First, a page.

23 April 2019

South Africa: Lesufi Facing Several Law Suits Following Collapse of Walkway At Hoã«rskool Driehoek

The Gauteng Department of Education is facing several law suits after a walkway collapsed at Hoërskool Driehoek earlier this year killing four pupils and leaving scores injured.

Provincial education MEC Panyaza Lesufi told the media during the official handover of a new walkway on Tuesday that he had been served papers from angry parents who wanted action to be taken against his department.

On February 1 around 08:00, pupils were making their way back to their classroom after morning prayer when the concrete walkway linking two blocks fell on 26 pupils.

Roydon Olckers, Jandré Steyn and Marli Currie died on the scene while Marnus Nagel later succumbed to his injuries in hospital.

"The department has received countless legal documents from parents of the deceased and injured learners. I don't want to oppose anybody in court. I don't want to argue in court. However, we can't close the department and expect learners not to go to school.

"We need to find each other. We need to find a middle ground and solutions. It is not like I was sitting somewhere under a tree and called for the bridge to collapse," said Lesufi.

Three commissioned reports

The MEC added that he has received separate commissioned reports prepared by the school, head of department, Edward Mosuwe and structural engineers. He said the three reports would be consolidated into one report before being made public.

"I have given them ten days to consolidate their reports into one report. The consolidated report must be given to parents and made public to everyone. So far, there are other reports from the South African Human Rights Commission and judiciary which are outstanding," he said.

Werner Venter, General Manager at AcelorMittal, said his company played a significant role in building the new and safe walkway.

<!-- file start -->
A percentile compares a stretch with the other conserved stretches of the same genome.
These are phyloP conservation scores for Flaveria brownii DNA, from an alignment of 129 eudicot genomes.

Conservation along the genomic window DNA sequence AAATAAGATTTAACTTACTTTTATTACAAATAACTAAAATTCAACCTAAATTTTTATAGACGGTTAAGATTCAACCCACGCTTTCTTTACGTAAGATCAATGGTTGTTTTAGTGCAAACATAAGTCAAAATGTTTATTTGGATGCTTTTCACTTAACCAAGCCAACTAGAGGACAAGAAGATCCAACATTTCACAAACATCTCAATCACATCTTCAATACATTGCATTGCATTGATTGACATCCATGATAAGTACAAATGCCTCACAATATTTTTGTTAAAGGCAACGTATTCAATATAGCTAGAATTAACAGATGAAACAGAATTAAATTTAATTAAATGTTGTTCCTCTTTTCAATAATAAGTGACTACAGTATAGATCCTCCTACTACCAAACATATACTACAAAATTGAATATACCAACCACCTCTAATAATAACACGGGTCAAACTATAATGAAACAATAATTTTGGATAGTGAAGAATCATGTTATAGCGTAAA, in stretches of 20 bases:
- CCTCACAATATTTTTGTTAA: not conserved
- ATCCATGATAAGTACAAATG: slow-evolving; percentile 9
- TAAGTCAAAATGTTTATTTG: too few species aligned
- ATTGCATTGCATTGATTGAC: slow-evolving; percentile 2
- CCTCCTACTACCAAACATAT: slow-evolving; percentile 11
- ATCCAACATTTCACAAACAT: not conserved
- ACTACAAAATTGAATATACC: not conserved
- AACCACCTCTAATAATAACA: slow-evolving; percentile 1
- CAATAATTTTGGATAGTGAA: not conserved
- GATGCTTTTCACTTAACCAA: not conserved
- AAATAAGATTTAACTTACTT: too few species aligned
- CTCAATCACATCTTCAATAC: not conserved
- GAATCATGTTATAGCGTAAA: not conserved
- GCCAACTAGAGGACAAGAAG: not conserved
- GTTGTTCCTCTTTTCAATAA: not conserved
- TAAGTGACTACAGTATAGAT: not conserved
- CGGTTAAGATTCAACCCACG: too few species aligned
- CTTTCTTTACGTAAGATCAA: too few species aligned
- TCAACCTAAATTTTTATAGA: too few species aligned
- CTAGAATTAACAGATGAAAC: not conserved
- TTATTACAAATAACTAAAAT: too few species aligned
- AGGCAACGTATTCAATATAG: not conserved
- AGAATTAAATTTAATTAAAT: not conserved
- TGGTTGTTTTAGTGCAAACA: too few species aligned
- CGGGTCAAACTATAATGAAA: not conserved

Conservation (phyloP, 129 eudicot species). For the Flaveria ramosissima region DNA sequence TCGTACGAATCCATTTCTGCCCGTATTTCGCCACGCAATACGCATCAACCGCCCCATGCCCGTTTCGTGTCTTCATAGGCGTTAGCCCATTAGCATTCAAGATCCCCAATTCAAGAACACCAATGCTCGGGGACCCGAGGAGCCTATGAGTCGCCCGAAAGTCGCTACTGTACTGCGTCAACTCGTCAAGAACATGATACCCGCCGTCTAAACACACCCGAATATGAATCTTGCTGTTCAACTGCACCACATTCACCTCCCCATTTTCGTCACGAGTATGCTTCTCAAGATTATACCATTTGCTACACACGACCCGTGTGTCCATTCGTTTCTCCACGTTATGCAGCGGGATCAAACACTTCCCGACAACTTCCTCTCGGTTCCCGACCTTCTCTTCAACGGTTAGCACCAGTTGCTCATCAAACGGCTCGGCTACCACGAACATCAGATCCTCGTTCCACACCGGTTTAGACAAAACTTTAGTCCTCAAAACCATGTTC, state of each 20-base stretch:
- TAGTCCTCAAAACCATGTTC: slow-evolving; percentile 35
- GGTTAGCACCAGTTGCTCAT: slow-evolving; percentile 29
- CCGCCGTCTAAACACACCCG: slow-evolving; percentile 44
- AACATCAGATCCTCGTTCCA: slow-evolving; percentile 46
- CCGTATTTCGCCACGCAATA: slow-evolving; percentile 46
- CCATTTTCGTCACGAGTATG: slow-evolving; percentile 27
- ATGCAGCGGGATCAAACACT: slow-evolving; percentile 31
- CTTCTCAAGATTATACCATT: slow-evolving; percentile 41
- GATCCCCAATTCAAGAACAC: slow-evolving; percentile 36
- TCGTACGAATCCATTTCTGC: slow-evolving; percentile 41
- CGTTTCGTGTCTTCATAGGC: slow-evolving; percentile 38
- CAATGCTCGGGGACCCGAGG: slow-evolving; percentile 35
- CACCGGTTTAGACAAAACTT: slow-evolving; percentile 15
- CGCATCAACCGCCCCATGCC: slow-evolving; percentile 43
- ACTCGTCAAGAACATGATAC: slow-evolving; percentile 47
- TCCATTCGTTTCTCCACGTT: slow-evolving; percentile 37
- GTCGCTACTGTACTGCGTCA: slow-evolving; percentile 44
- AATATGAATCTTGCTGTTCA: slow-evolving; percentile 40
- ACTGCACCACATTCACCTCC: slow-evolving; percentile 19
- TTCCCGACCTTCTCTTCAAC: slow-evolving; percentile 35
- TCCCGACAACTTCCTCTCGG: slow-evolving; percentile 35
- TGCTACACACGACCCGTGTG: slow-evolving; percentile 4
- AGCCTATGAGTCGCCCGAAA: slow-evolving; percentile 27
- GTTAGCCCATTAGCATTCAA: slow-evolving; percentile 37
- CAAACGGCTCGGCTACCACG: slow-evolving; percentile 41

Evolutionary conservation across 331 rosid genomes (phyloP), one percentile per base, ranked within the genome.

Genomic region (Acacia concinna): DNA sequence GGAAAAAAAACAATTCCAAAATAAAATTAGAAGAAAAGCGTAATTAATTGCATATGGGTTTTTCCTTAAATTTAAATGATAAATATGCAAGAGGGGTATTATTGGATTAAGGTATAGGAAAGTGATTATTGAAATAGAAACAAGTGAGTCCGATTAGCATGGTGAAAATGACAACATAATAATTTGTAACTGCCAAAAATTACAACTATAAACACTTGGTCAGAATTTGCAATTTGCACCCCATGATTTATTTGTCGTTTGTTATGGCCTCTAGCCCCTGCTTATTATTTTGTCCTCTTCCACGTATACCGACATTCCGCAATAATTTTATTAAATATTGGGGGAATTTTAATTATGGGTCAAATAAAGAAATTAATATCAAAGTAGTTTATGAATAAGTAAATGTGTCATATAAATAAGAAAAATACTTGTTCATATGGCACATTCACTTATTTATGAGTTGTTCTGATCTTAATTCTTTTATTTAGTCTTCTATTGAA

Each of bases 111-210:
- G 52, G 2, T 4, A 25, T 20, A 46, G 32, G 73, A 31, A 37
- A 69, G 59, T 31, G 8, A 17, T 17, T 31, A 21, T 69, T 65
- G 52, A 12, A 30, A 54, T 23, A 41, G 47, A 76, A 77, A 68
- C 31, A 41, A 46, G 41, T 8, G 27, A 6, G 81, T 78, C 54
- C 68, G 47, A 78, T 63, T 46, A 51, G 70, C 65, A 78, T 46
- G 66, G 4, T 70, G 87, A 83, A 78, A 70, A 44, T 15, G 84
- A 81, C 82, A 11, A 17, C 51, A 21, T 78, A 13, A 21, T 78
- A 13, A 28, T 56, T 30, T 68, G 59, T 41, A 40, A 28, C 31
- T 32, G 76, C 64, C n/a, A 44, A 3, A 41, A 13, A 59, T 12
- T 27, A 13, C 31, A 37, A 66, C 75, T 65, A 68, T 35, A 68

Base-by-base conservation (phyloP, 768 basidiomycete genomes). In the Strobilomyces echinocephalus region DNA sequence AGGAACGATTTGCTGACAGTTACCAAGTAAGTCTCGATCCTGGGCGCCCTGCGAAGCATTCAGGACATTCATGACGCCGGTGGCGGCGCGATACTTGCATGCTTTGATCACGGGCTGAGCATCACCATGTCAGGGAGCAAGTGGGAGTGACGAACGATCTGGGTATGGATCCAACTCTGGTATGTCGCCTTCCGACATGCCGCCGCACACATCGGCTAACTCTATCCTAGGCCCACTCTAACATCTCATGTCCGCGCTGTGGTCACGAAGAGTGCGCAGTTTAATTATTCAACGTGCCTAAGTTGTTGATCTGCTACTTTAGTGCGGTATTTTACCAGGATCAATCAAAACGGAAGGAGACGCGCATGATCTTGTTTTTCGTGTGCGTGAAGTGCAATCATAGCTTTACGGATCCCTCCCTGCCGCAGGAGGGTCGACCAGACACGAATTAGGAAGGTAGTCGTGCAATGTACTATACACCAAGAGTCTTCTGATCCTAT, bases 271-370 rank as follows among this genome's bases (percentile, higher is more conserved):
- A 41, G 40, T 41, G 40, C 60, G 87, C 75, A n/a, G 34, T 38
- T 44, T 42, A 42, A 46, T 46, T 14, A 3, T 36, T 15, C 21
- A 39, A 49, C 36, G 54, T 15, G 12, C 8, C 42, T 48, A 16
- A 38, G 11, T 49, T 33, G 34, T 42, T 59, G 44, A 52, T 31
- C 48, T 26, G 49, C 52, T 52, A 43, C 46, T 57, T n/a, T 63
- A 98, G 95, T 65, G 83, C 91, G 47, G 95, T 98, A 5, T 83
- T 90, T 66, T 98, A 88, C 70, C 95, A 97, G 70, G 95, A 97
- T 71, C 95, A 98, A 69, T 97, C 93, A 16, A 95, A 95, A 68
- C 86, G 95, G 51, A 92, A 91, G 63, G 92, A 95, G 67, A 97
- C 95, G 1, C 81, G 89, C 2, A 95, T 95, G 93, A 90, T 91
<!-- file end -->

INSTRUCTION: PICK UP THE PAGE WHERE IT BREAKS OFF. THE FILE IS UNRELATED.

"Upon hearing about the tragedy, I didn't know what were the circumstances and we put together a proposal to assist in building a new bridge. We then demolished the old structure and built the new one. We worked with local authorities, local businesses and the (education) department in building the new structure. It took us 65 days to complete this structure.

"We worked tirelessly to ensure our children are back to their classes quickly. This structure was funded by us and we built it a low cost," said Venter.

Sleepless nights

However, one employee at the school said it would time for her to walk near the new bridge again.

"I will never forget that day. It will be in my mind for the rest of my life. Whenever, I think about the screams for help coming from those children, who were under the rubble, I find it hard to sleep. I have underwent counselling but, counselling will never erase those images in my mind. Those children died painfully and no parent would want to see her child in that situation," she said.

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